Dry Summer (1963) is the result of 47 days of shooting with a limited crew in Izmir Region, Turkey. Metin Eksan was among the first filmmakers in Turkey to see cinema as an art form. He studied art history and this helped him open his mind towards all forms of art. Dry Summer is a unique experience set on the background of the social unrest and morals of the Turkish people at the beginning of the ’60s, after the military regime had withdrawn. Two brothers share a wealthy land deriving from the welles they own on their land. Osman’s (Erol Tas) greed knows no boundries whatsover as he starts threatening the citizens of the village he will stop the water if they don’t pay him fees. The things start to go out of control once the tension between the inhabitants transforms into violence. Hasan (Ulvi Dogan) is the younger brother looking to get married to Bahar (Hülya Koçyigit) and rasing a family. He doesn’t believe in family betrayal thus accepting what Osman is proposing.
Dry Summer is revolutionary, inventing some ingenious cinematography elements such as ‘mirror light games’ on the faces of the characters in close-up. The use of lighting is made in a certain way that amplifies the message of the scene: the chase of the perpetrators through the corn field or the encounter between Bahar and Hasan. The difficult camera angles are to be noticed and the director did admit that he mounted the equipment wherever he could to get the proper visual result. You often find the camera spinning around or getting a very low angle. An enriching film combining drama elements with social realism and film noir, the restoration of Dry Summer couldn’t have been possible without Martin Scorsese’s World Film Foundation Project. Congratulation once again to all the efforts put into making such master works available worldwide.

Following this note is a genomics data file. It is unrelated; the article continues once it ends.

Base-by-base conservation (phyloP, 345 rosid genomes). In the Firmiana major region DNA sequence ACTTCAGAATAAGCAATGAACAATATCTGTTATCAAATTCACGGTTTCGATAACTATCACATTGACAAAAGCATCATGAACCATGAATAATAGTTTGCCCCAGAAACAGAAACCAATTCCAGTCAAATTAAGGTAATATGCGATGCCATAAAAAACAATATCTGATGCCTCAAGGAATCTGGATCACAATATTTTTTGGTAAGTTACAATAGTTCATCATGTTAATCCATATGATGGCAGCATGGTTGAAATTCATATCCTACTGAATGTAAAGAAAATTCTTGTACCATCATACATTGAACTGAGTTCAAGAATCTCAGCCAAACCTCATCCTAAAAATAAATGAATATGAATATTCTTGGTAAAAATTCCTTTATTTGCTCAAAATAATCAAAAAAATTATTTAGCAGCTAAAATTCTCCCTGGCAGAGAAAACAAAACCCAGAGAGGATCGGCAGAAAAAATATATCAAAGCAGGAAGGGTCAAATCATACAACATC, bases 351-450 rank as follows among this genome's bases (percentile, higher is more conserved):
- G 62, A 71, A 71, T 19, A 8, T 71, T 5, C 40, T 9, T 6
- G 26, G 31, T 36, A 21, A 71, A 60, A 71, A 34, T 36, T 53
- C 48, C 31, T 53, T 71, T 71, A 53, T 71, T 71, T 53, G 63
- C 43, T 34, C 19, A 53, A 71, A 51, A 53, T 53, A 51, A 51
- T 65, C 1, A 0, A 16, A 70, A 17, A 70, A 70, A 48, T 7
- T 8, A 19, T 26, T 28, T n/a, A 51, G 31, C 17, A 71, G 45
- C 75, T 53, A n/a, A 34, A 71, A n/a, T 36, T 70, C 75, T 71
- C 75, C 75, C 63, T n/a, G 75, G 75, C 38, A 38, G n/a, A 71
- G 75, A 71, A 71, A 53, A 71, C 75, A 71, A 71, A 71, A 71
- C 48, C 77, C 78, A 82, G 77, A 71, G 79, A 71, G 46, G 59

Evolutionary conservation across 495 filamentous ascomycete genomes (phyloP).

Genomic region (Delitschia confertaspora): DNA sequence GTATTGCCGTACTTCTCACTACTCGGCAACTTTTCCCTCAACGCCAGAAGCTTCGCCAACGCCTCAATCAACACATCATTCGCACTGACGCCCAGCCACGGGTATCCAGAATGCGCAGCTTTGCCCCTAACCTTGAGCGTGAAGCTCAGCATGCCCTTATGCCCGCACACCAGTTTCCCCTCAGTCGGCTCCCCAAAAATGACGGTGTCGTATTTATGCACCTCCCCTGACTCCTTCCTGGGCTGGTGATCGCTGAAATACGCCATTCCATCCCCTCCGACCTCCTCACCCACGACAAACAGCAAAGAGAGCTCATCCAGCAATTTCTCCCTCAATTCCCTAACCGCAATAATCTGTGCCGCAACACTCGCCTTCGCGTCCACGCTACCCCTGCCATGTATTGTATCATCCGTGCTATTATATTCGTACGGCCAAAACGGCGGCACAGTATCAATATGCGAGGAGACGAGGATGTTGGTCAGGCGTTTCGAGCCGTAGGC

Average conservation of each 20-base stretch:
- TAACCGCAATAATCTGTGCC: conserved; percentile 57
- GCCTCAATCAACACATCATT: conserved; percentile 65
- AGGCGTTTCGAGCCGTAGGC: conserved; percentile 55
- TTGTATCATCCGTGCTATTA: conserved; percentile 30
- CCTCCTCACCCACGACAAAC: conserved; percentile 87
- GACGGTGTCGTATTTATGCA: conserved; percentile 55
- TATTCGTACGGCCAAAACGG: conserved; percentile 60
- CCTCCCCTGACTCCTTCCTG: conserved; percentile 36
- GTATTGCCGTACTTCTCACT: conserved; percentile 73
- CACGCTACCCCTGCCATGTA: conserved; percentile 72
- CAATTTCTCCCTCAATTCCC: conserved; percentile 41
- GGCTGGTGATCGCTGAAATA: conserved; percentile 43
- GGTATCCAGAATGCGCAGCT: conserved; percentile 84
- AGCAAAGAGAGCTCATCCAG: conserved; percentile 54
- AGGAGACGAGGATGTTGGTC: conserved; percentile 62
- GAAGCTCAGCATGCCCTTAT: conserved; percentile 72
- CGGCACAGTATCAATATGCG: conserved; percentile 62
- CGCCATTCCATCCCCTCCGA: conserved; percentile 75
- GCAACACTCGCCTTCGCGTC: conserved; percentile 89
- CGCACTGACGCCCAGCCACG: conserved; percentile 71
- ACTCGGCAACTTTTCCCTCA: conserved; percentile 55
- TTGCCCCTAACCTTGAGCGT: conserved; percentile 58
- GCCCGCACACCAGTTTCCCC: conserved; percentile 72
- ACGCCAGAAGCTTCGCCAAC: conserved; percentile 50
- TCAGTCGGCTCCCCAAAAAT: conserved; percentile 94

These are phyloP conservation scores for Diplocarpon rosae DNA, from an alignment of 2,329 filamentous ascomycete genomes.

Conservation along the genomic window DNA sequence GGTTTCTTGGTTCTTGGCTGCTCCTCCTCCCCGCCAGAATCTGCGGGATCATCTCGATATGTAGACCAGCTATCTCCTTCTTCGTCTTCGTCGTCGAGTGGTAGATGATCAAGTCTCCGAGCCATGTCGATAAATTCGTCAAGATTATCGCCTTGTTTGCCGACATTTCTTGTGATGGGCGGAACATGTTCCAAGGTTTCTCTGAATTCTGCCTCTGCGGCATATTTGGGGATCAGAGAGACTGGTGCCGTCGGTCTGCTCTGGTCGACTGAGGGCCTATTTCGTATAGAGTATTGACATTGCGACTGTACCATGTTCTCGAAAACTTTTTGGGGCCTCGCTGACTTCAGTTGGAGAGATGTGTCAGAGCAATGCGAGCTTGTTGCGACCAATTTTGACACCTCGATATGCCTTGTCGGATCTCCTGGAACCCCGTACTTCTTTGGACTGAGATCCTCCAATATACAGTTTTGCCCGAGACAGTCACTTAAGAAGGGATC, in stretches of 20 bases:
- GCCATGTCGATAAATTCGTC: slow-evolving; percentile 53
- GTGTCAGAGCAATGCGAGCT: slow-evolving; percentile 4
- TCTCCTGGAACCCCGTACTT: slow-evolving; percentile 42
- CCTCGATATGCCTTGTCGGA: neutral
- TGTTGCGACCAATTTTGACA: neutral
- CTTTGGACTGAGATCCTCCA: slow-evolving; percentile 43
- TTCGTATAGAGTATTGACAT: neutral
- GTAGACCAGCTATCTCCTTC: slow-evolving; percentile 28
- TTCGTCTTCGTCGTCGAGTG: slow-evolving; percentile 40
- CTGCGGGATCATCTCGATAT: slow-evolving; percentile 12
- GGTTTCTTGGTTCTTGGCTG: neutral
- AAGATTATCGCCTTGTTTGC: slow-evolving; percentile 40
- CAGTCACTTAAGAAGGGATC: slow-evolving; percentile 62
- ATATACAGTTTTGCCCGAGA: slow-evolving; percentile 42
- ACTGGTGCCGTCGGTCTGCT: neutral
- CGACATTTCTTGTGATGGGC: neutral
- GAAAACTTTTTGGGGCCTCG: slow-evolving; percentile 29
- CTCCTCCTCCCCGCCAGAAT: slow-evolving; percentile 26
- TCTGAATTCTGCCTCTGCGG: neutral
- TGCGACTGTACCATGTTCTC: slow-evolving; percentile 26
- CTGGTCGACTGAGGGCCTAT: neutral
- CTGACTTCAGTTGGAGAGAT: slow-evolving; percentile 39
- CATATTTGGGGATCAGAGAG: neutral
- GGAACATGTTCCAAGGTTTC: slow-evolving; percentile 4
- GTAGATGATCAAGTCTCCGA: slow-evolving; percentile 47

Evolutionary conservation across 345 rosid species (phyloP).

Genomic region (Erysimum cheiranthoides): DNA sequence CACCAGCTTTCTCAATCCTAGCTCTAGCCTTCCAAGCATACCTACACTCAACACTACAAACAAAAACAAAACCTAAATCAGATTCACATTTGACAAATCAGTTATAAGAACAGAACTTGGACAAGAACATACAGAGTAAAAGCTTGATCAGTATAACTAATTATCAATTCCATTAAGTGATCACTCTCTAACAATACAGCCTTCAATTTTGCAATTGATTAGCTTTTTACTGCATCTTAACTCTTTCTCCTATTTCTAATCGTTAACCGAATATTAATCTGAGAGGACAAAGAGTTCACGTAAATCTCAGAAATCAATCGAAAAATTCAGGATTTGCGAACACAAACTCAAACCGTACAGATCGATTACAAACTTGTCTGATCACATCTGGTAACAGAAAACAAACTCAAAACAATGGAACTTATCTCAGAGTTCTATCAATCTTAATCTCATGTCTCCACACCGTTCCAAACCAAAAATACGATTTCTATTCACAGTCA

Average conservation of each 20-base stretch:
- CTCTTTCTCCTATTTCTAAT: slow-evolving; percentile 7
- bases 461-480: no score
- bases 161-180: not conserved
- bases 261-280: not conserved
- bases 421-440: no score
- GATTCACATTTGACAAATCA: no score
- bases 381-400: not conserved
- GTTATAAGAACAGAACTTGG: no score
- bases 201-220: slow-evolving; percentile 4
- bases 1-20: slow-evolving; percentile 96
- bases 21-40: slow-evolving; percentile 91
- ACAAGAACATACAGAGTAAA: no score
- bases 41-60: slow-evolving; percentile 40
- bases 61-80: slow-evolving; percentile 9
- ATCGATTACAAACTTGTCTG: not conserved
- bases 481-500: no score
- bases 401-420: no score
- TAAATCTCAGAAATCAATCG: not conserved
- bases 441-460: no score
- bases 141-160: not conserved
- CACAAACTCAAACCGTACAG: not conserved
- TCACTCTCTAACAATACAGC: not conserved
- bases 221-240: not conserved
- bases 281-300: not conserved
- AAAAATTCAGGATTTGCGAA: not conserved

photo: movie still, captured from the Blu-ray edition available in the Masters of Cinema Martin Scorsese Presents: World Cinema Foundation collection